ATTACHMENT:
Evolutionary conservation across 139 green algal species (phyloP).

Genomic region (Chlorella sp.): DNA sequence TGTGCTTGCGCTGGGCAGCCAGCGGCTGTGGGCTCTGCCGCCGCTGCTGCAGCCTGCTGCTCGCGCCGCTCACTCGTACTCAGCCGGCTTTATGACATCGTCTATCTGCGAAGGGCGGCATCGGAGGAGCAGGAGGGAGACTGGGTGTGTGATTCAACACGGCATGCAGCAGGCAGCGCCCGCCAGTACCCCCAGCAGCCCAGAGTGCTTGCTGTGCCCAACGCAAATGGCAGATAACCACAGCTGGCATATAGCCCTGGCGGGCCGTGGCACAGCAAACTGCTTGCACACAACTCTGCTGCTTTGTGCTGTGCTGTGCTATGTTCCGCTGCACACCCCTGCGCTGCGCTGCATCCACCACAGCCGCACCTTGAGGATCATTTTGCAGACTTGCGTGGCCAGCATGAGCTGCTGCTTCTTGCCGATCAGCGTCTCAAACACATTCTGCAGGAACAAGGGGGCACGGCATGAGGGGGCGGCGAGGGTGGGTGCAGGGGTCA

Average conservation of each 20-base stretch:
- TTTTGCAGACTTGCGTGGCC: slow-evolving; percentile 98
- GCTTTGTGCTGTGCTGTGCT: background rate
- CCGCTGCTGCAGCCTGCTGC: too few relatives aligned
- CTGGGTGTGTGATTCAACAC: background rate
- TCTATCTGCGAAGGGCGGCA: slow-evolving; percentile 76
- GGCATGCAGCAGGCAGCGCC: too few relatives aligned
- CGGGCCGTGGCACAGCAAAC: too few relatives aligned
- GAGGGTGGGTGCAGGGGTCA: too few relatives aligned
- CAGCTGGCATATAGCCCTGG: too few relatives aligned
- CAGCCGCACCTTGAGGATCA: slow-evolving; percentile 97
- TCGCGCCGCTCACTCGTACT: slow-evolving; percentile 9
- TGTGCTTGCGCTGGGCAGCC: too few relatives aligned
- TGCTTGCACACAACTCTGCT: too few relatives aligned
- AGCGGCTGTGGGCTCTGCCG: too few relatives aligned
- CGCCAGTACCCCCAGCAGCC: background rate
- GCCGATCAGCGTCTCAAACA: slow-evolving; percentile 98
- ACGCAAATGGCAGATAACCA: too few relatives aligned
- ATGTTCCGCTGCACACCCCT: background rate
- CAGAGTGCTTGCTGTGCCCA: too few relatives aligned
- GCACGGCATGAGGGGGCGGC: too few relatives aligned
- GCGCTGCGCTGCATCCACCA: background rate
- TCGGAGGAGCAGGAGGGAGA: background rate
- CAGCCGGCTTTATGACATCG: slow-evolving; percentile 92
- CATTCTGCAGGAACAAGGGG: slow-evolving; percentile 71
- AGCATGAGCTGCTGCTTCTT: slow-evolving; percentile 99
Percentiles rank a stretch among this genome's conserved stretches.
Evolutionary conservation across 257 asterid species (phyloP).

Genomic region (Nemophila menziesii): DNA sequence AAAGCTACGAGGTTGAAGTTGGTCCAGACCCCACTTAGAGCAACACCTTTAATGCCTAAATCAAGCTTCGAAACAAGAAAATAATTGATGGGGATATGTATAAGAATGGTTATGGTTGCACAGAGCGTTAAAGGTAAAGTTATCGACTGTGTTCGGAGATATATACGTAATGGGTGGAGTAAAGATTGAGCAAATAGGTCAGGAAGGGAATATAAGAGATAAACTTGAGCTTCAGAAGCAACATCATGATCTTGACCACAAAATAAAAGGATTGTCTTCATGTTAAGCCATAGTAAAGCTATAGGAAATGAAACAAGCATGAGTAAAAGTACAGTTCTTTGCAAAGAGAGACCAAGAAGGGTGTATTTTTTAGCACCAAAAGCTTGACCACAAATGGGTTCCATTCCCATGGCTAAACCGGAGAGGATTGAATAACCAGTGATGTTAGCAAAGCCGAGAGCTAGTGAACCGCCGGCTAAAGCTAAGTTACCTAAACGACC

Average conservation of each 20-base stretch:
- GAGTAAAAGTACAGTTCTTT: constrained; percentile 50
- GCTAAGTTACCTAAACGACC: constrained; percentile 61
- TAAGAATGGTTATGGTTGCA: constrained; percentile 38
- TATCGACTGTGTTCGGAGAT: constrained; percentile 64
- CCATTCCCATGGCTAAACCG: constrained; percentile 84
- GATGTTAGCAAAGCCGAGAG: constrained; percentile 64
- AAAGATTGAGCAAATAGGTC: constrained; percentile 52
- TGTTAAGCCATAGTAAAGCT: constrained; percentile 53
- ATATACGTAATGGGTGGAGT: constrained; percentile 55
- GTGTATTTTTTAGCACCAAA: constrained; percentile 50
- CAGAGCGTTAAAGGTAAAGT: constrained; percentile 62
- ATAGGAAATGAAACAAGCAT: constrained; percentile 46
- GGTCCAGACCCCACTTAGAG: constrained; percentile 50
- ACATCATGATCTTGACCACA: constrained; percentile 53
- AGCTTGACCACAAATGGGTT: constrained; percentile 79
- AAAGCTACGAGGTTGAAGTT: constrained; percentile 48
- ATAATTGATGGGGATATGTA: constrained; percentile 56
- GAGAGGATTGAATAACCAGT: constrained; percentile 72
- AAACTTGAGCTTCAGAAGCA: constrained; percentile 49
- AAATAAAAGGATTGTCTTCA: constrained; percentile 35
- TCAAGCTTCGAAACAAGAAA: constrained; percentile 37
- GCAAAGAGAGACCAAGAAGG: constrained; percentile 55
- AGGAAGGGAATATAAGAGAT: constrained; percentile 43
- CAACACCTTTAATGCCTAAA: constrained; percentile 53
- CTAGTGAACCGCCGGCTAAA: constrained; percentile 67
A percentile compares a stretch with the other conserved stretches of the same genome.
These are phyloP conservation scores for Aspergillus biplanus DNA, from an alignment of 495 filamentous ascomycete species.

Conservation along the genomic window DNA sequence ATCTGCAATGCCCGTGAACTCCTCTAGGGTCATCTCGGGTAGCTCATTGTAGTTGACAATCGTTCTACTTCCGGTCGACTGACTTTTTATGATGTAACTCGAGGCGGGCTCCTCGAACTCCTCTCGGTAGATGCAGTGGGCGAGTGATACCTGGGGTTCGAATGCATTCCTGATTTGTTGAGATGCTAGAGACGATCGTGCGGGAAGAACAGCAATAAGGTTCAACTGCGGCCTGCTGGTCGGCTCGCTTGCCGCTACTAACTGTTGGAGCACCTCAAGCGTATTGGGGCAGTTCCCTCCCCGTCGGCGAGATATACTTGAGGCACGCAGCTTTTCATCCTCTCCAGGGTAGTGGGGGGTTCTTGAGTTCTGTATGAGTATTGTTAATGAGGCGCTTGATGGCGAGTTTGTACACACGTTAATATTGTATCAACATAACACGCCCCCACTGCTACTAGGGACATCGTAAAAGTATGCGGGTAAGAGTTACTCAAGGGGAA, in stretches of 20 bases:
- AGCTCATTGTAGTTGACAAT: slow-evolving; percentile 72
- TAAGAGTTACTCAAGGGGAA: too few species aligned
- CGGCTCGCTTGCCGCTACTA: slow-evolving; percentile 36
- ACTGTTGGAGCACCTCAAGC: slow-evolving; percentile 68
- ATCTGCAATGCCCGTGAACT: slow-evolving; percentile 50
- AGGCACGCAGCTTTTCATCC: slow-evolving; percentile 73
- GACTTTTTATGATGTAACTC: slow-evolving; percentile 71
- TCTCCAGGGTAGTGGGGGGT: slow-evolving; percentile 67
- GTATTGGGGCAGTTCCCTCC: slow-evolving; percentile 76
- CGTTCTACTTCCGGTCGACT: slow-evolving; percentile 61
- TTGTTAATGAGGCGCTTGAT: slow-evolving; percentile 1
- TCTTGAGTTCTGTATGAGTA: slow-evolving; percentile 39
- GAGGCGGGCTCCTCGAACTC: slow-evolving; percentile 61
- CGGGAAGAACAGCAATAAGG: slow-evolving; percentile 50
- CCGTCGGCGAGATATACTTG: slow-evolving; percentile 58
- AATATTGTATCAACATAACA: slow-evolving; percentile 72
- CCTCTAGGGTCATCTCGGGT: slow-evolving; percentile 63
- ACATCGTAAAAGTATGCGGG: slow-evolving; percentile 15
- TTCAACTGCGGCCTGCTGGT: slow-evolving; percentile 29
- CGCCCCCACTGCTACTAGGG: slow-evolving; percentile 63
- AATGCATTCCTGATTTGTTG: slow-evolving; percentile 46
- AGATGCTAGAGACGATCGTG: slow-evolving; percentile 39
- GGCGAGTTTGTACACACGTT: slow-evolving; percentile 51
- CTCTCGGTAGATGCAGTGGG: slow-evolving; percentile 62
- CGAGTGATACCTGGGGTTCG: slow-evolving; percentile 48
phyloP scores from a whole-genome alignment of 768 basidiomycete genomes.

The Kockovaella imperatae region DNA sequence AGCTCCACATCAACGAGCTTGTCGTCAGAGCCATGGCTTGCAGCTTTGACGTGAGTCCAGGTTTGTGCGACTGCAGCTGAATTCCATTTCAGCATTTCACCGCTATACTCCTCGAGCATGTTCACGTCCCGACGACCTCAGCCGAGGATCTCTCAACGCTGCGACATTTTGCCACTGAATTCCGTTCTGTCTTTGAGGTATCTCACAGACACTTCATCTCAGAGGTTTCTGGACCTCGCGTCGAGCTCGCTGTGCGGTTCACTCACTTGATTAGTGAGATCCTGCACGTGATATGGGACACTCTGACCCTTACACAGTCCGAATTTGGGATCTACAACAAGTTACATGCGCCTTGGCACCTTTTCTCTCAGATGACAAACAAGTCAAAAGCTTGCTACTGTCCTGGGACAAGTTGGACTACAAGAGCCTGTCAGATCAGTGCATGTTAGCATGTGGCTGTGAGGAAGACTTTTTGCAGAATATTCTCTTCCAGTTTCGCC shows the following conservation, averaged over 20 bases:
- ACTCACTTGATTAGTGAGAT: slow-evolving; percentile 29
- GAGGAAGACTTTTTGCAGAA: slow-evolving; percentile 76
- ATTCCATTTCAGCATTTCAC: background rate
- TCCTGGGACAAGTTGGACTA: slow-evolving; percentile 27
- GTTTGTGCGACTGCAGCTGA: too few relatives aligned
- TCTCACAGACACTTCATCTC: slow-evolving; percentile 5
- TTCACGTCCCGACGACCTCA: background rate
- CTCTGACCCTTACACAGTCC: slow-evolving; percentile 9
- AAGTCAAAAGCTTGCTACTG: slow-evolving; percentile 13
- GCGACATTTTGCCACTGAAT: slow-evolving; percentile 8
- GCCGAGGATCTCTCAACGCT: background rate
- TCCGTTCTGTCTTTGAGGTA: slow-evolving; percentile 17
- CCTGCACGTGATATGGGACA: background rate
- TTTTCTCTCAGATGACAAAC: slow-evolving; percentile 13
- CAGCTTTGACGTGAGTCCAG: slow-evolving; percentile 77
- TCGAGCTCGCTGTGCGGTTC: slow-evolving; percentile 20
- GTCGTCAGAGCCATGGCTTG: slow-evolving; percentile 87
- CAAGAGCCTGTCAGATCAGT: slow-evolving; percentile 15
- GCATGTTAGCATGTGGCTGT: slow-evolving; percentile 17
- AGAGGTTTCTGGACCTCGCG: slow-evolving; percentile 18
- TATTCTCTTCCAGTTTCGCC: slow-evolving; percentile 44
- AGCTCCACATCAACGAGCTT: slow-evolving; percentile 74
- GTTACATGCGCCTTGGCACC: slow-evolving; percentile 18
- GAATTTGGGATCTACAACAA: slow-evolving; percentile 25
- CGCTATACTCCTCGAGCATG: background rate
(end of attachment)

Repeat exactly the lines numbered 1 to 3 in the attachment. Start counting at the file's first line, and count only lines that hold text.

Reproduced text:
Evolutionary conservation across 139 green algal species (phyloP).

Genomic region (Chlorella sp.): DNA sequence TGTGCTTGCGCTGGGCAGCCAGCGGCTGTGGGCTCTGCCGCCGCTGCTGCAGCCTGCTGCTCGCGCCGCTCACTCGTACTCAGCCGGCTTTATGACATCGTCTATCTGCGAAGGGCGGCATCGGAGGAGCAGGAGGGAGACTGGGTGTGTGATTCAACACGGCATGCAGCAGGCAGCGCCCGCCAGTACCCCCAGCAGCCCAGAGTGCTTGCTGTGCCCAACGCAAATGGCAGATAACCACAGCTGGCATATAGCCCTGGCGGGCCGTGGCACAGCAAACTGCTTGCACACAACTCTGCTGCTTTGTGCTGTGCTGTGCTATGTTCCGCTGCACACCCCTGCGCTGCGCTGCATCCACCACAGCCGCACCTTGAGGATCATTTTGCAGACTTGCGTGGCCAGCATGAGCTGCTGCTTCTTGCCGATCAGCGTCTCAAACACATTCTGCAGGAACAAGGGGGCACGGCATGAGGGGGCGGCGAGGGTGGGTGCAGGGGTCA

Average conservation of each 20-base stretch: